Although some may think cyber threats require cyber retaliation, an intelligence community leader says differently.
Stephanie O'Sullivan, former principal deputy director of national intelligence, said cyber threats were a policy and standards problem as much as a technical issue.
“I deeply believe in our system, I deeply believe in Congress,” O'Sullivan said Monday at a talk entitled "Innovation and Diversity: How America can Compete in Cyber," hosted by American Grand Strategy. “I wish they would step up and be more authoritative.”
O'Sullivan was the associate deputy director of the CIA from 2009 to 2011, and was then nominated by President Barack Obama to serve as the principal deputy director of national intelligence. She was unanimously confirmed to the position by the Senate.
At Monday night's talk, she argued that as more and more of the physical world connects with the digital world, there is an increased need for security standards so that each device does not have a different protocol to address vulnerabilities.
“If you’re a consumer and every single device you have has a different squiggly password protocol, you’re going to be tired after the third one,” she said. "We need standards."
O'Sullivan also justified the existence of multiple intelligence departments that may seem duplicative.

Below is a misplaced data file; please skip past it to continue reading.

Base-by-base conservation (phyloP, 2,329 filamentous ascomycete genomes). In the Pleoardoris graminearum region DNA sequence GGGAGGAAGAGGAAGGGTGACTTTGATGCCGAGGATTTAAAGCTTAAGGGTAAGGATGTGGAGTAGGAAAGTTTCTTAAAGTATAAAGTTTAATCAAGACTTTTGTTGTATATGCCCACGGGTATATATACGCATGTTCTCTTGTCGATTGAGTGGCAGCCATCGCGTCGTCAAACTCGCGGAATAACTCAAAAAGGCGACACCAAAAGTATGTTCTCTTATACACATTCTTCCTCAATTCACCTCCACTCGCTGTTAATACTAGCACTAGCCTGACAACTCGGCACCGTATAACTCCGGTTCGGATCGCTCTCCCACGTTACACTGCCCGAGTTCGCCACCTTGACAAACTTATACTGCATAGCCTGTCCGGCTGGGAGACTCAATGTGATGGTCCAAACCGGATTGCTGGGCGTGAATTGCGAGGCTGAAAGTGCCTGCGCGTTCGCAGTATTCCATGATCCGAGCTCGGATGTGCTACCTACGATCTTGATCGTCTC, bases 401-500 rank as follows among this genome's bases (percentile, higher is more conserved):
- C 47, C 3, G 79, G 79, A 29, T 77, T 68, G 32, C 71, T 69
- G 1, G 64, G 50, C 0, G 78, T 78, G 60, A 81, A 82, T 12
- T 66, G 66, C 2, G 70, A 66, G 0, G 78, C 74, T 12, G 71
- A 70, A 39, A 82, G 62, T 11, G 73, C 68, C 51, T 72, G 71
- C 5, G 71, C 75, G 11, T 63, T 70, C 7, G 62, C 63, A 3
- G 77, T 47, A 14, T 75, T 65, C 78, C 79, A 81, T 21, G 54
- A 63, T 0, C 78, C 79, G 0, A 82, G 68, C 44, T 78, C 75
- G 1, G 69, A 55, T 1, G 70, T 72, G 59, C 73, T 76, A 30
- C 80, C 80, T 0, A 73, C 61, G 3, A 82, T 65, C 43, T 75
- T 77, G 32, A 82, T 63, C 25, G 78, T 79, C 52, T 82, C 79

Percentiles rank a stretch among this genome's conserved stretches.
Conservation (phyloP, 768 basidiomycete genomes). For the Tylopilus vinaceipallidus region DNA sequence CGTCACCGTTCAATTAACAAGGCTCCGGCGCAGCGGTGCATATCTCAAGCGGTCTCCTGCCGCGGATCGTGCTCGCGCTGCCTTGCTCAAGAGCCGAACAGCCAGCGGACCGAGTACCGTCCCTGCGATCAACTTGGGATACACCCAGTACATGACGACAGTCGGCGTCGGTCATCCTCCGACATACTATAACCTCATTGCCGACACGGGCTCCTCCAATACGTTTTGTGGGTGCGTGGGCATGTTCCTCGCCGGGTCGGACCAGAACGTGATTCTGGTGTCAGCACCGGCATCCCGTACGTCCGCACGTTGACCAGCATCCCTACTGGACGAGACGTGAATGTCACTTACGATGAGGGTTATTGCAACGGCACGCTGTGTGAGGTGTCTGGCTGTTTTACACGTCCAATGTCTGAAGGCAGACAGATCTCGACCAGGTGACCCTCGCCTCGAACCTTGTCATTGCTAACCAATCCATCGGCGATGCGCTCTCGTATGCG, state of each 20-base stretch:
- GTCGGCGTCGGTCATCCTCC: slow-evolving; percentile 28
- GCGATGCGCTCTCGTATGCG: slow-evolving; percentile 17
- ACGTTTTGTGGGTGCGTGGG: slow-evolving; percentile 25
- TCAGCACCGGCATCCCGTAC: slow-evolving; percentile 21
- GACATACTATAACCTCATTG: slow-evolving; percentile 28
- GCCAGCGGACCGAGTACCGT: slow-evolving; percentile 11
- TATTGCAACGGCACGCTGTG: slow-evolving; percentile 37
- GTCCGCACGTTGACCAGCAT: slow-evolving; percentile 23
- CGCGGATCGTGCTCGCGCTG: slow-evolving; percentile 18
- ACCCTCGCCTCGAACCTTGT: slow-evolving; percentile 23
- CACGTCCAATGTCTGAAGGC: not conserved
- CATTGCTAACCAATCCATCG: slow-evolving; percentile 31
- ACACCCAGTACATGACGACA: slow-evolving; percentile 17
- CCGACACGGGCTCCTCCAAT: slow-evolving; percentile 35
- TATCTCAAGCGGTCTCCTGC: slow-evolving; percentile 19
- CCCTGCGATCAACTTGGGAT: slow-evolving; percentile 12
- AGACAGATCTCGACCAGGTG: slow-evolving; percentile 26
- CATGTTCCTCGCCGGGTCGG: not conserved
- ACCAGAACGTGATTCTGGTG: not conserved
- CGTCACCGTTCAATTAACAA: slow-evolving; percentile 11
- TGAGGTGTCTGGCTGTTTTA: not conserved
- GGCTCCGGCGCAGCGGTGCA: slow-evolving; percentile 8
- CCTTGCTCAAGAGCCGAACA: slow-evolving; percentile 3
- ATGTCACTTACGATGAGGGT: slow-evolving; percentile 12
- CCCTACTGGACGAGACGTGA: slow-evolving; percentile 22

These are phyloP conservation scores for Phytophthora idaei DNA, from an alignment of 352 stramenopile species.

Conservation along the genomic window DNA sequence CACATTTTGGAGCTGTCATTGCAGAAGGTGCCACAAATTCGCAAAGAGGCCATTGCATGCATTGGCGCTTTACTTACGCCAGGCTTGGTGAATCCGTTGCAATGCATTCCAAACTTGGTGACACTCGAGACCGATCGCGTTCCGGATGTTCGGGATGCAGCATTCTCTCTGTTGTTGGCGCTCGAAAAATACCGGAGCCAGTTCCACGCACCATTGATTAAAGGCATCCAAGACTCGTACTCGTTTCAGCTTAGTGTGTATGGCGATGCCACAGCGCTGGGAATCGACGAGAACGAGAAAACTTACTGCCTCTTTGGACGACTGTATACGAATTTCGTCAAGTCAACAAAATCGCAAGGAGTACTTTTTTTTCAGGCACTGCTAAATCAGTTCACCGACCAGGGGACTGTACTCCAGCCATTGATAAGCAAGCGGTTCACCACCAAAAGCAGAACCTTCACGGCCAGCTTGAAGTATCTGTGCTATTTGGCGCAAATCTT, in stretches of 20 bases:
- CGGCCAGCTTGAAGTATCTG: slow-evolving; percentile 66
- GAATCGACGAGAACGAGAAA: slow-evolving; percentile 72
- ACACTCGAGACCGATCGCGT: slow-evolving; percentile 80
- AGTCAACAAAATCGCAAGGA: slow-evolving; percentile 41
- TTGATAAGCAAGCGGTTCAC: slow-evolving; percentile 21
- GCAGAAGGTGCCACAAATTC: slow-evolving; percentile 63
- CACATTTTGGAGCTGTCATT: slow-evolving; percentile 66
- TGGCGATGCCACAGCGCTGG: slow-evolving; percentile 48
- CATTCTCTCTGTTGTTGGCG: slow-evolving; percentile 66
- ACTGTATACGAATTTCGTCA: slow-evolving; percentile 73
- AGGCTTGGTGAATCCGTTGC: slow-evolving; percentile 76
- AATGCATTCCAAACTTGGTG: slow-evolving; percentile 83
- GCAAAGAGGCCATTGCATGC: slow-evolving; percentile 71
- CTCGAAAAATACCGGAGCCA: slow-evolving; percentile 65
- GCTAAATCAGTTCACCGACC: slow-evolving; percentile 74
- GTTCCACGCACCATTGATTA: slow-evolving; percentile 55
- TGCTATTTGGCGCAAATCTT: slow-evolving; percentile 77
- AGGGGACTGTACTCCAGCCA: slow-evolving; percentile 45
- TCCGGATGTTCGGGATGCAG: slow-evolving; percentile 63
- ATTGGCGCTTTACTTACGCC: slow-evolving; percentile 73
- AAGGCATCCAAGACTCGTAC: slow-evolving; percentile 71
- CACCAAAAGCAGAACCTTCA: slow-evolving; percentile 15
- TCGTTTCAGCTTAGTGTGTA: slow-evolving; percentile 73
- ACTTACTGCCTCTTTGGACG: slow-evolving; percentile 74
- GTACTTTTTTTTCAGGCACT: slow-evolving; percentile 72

"I really believe after working with different leaders...we’ve become an integrated community," she said. "The NSA works with the CIA, doing things together we couldn’t do separately."
When asked about threats the United States faces from vigilante groups, O'Sullivan acknowledged that North Korea has criminal hacker groups that have stolen money from worldwide financial funds and said that ISIS did a particularly good job of using the web as a recruitment tool.
Now, addressing threats like these has become more of a numbers game.
“In the age of artificial intelligence and machine learning, whoever has the most data wins,” she said.
O'Sullivan made the case for undergraduates interested in cybersecurity to go into the intelligence world instead of Silicon Valley.
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“Industry builds systems, intelligence figures out how to use it correctly,” she said. “But the major reason is…working for something bigger than yourself. There’s something extraordinary about working in such a high-performing team.”
Junior Justin Sherman, co-founder and president of the Duke Cyber Club, helped organize Monday's event. He wrote to The Chronicle that O'Sullivan has reaffirmed the importance of cyber-related education at colleges, in terms of technical and policy areas of study that are open to all majors.
"[She] made important points about the low barrier of entry into offensive cyber operations," he wrote. "I agree with her view that North Korea is a prime example of this fact, because over the last several years in particular, the country's involvement in the likes of global ransomware attacks have shown that hacking other (traditionally more powerful) nation-states can result in a disproportionate gain—in this case, earning money—with often minimal risk."
His biggest takeaway from O'Sullivan's talk? American needs to get moving on cyber-related education.
"The United States needs to take swift, decisive action to educate our public about modern technology," Sherman wrote. "Without such an effort, coordinated at federal, state and local levels, we will certainly risk falling behind other countries on the world stage."
Bre Bradham contributed reporting.